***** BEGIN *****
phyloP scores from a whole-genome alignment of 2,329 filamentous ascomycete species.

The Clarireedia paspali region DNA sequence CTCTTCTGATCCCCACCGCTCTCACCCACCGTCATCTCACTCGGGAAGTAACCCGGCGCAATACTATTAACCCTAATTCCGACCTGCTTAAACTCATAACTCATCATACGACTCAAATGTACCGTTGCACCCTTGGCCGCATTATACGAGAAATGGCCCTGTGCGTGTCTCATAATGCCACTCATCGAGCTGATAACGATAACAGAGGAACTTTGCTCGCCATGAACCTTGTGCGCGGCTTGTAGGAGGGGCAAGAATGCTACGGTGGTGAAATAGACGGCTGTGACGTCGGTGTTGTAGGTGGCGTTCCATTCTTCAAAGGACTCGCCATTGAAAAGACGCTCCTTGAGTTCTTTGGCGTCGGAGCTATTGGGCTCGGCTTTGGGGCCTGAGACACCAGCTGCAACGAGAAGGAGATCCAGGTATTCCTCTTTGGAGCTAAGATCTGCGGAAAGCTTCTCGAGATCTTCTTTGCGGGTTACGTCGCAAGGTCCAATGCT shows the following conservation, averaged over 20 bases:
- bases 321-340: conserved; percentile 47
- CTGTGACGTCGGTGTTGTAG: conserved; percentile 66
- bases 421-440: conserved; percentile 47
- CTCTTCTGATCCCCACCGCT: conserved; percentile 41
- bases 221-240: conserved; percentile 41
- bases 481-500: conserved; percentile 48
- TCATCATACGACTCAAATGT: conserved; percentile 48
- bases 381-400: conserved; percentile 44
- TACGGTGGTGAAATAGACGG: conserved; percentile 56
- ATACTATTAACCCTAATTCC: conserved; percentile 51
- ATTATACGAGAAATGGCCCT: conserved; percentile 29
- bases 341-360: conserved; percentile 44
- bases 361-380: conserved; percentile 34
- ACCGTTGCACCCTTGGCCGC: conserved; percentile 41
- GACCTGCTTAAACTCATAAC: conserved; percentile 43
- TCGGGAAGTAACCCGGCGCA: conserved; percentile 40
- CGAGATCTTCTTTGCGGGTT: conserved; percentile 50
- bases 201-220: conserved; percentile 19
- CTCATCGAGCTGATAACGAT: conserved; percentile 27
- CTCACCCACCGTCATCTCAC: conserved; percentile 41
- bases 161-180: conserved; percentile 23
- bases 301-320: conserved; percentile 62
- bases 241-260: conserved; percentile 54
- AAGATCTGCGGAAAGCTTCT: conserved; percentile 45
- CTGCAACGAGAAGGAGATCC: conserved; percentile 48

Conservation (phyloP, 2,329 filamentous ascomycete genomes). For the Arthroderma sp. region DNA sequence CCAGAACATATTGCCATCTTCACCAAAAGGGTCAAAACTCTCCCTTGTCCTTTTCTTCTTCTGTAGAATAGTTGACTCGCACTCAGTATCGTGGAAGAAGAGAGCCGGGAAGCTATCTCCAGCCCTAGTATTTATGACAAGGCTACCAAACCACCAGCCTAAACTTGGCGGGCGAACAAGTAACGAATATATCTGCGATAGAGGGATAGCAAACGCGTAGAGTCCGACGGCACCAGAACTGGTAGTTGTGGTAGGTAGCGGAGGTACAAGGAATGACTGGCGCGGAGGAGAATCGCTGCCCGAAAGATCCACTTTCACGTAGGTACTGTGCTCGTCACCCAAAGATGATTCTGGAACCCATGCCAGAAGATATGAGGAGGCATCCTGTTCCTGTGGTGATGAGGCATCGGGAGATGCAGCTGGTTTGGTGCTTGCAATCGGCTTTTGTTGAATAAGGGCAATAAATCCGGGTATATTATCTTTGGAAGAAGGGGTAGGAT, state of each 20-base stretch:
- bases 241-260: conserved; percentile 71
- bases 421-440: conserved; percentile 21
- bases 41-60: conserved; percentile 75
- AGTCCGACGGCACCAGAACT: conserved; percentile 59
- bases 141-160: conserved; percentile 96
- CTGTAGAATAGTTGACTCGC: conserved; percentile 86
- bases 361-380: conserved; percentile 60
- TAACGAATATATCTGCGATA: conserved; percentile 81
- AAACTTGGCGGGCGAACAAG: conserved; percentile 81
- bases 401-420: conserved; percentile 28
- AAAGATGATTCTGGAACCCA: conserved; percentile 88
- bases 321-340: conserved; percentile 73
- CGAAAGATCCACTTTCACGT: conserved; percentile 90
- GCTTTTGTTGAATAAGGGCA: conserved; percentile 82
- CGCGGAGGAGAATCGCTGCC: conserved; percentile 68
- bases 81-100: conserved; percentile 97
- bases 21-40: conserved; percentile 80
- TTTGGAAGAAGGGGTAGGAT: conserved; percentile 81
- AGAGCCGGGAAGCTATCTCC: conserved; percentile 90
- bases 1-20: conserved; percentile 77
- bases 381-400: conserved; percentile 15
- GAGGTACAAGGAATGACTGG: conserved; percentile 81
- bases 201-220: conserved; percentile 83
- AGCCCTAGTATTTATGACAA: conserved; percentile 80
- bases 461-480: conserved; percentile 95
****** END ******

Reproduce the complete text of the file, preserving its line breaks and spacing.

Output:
phyloP scores from a whole-genome alignment of 2,329 filamentous ascomycete species.

The Clarireedia paspali region DNA sequence CTCTTCTGATCCCCACCGCTCTCACCCACCGTCATCTCACTCGGGAAGTAACCCGGCGCAATACTATTAACCCTAATTCCGACCTGCTTAAACTCATAACTCATCATACGACTCAAATGTACCGTTGCACCCTTGGCCGCATTATACGAGAAATGGCCCTGTGCGTGTCTCATAATGCCACTCATCGAGCTGATAACGATAACAGAGGAACTTTGCTCGCCATGAACCTTGTGCGCGGCTTGTAGGAGGGGCAAGAATGCTACGGTGGTGAAATAGACGGCTGTGACGTCGGTGTTGTAGGTGGCGTTCCATTCTTCAAAGGACTCGCCATTGAAAAGACGCTCCTTGAGTTCTTTGGCGTCGGAGCTATTGGGCTCGGCTTTGGGGCCTGAGACACCAGCTGCAACGAGAAGGAGATCCAGGTATTCCTCTTTGGAGCTAAGATCTGCGGAAAGCTTCTCGAGATCTTCTTTGCGGGTTACGTCGCAAGGTCCAATGCT shows the following conservation, averaged over 20 bases:
- bases 321-340: conserved; percentile 47
- CTGTGACGTCGGTGTTGTAG: conserved; percentile 66
- bases 421-440: conserved; percentile 47
- CTCTTCTGATCCCCACCGCT: conserved; percentile 41
- bases 221-240: conserved; percentile 41
- bases 481-500: conserved; percentile 48
- TCATCATACGACTCAAATGT: conserved; percentile 48
- bases 381-400: conserved; percentile 44
- TACGGTGGTGAAATAGACGG: conserved; percentile 56
- ATACTATTAACCCTAATTCC: conserved; percentile 51
- ATTATACGAGAAATGGCCCT: conserved; percentile 29
- bases 341-360: conserved; percentile 44
- bases 361-380: conserved; percentile 34
- ACCGTTGCACCCTTGGCCGC: conserved; percentile 41
- GACCTGCTTAAACTCATAAC: conserved; percentile 43
- TCGGGAAGTAACCCGGCGCA: conserved; percentile 40
- CGAGATCTTCTTTGCGGGTT: conserved; percentile 50
- bases 201-220: conserved; percentile 19
- CTCATCGAGCTGATAACGAT: conserved; percentile 27
- CTCACCCACCGTCATCTCAC: conserved; percentile 41
- bases 161-180: conserved; percentile 23
- bases 301-320: conserved; percentile 62
- bases 241-260: conserved; percentile 54
- AAGATCTGCGGAAAGCTTCT: conserved; percentile 45
- CTGCAACGAGAAGGAGATCC: conserved; percentile 48

Conservation (phyloP, 2,329 filamentous ascomycete genomes). For the Arthroderma sp. region DNA sequence CCAGAACATATTGCCATCTTCACCAAAAGGGTCAAAACTCTCCCTTGTCCTTTTCTTCTTCTGTAGAATAGTTGACTCGCACTCAGTATCGTGGAAGAAGAGAGCCGGGAAGCTATCTCCAGCCCTAGTATTTATGACAAGGCTACCAAACCACCAGCCTAAACTTGGCGGGCGAACAAGTAACGAATATATCTGCGATAGAGGGATAGCAAACGCGTAGAGTCCGACGGCACCAGAACTGGTAGTTGTGGTAGGTAGCGGAGGTACAAGGAATGACTGGCGCGGAGGAGAATCGCTGCCCGAAAGATCCACTTTCACGTAGGTACTGTGCTCGTCACCCAAAGATGATTCTGGAACCCATGCCAGAAGATATGAGGAGGCATCCTGTTCCTGTGGTGATGAGGCATCGGGAGATGCAGCTGGTTTGGTGCTTGCAATCGGCTTTTGTTGAATAAGGGCAATAAATCCGGGTATATTATCTTTGGAAGAAGGGGTAGGAT, state of each 20-base stretch:
- bases 241-260: conserved; percentile 71
- bases 421-440: conserved; percentile 21
- bases 41-60: conserved; percentile 75
- AGTCCGACGGCACCAGAACT: conserved; percentile 59
- bases 141-160: conserved; percentile 96
- CTGTAGAATAGTTGACTCGC: conserved; percentile 86
- bases 361-380: conserved; percentile 60
- TAACGAATATATCTGCGATA: conserved; percentile 81
- AAACTTGGCGGGCGAACAAG: conserved; percentile 81
- bases 401-420: conserved; percentile 28
- AAAGATGATTCTGGAACCCA: conserved; percentile 88
- bases 321-340: conserved; percentile 73
- CGAAAGATCCACTTTCACGT: conserved; percentile 90
- GCTTTTGTTGAATAAGGGCA: conserved; percentile 82
- CGCGGAGGAGAATCGCTGCC: conserved; percentile 68
- bases 81-100: conserved; percentile 97
- bases 21-40: conserved; percentile 80
- TTTGGAAGAAGGGGTAGGAT: conserved; percentile 81
- AGAGCCGGGAAGCTATCTCC: conserved; percentile 90
- bases 1-20: conserved; percentile 77
- bases 381-400: conserved; percentile 15
- GAGGTACAAGGAATGACTGG: conserved; percentile 81
- bases 201-220: conserved; percentile 83
- AGCCCTAGTATTTATGACAA: conserved; percentile 80
- bases 461-480: conserved; percentile 95